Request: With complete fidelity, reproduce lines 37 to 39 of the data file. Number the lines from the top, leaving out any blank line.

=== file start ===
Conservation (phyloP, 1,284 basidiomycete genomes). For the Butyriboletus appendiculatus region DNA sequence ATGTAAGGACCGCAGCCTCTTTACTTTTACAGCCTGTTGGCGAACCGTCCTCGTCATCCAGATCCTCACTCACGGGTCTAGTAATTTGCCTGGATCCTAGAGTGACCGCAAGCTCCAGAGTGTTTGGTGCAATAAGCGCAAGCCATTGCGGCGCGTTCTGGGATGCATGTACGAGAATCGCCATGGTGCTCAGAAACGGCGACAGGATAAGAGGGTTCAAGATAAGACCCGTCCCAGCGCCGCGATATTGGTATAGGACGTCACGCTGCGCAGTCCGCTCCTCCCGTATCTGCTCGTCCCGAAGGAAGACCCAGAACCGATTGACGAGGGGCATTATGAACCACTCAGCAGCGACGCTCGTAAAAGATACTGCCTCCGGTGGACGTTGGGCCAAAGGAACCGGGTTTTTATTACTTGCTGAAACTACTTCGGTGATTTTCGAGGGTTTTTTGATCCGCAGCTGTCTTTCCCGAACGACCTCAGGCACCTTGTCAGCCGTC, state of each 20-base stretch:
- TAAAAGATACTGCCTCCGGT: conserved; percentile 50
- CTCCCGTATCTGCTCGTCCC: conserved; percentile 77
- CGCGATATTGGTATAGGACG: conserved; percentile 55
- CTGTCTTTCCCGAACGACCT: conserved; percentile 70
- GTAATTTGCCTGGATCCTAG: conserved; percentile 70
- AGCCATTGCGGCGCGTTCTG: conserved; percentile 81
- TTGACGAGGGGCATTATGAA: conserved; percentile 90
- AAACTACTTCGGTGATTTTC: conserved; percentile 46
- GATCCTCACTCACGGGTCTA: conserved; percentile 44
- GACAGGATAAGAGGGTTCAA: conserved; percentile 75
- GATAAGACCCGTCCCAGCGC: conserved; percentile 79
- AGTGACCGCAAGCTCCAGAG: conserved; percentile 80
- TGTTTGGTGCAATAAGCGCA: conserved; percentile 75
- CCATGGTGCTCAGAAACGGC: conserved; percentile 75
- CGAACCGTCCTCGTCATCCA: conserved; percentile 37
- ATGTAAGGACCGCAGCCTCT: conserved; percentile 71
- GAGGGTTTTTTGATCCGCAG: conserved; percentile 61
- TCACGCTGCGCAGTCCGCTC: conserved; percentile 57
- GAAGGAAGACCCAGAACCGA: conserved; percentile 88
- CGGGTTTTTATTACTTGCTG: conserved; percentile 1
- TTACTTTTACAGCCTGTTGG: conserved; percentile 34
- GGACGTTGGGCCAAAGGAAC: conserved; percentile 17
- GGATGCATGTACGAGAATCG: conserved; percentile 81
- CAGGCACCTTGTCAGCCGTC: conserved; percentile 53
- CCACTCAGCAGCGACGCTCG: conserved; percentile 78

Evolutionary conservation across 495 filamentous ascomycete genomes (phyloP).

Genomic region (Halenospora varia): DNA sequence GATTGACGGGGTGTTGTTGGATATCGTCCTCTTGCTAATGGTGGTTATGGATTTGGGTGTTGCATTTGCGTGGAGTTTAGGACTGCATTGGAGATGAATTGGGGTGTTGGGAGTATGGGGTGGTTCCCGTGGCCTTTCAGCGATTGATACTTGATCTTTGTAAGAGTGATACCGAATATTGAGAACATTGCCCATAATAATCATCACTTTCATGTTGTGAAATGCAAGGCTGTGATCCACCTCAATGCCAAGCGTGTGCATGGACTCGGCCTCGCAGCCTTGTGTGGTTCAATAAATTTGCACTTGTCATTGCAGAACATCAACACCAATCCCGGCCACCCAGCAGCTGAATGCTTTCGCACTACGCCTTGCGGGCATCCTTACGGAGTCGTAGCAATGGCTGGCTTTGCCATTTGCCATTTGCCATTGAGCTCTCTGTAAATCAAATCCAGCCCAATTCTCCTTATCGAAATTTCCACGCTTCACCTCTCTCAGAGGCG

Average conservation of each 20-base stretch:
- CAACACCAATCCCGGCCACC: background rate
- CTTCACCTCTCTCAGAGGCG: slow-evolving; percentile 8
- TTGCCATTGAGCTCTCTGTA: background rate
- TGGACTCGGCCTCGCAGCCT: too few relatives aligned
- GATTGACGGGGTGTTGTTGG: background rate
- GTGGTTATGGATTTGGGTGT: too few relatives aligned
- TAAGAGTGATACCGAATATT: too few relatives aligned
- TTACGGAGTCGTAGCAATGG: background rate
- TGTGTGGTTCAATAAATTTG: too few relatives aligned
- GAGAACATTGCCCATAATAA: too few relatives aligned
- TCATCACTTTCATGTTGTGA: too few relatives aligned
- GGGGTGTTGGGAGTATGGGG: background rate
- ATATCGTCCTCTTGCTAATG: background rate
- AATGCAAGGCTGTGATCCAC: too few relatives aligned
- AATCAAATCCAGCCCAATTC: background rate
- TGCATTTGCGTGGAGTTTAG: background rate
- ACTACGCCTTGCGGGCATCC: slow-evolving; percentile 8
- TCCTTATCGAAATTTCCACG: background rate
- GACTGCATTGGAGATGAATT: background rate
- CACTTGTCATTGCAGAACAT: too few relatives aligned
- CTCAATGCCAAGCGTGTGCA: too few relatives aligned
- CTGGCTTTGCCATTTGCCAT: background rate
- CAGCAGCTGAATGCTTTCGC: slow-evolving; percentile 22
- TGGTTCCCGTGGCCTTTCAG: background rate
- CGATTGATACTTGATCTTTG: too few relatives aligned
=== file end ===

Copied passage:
- TTACGGAGTCGTAGCAATGG: background rate
- TGTGTGGTTCAATAAATTTG: too few relatives aligned
- GAGAACATTGCCCATAATAA: too few relatives aligned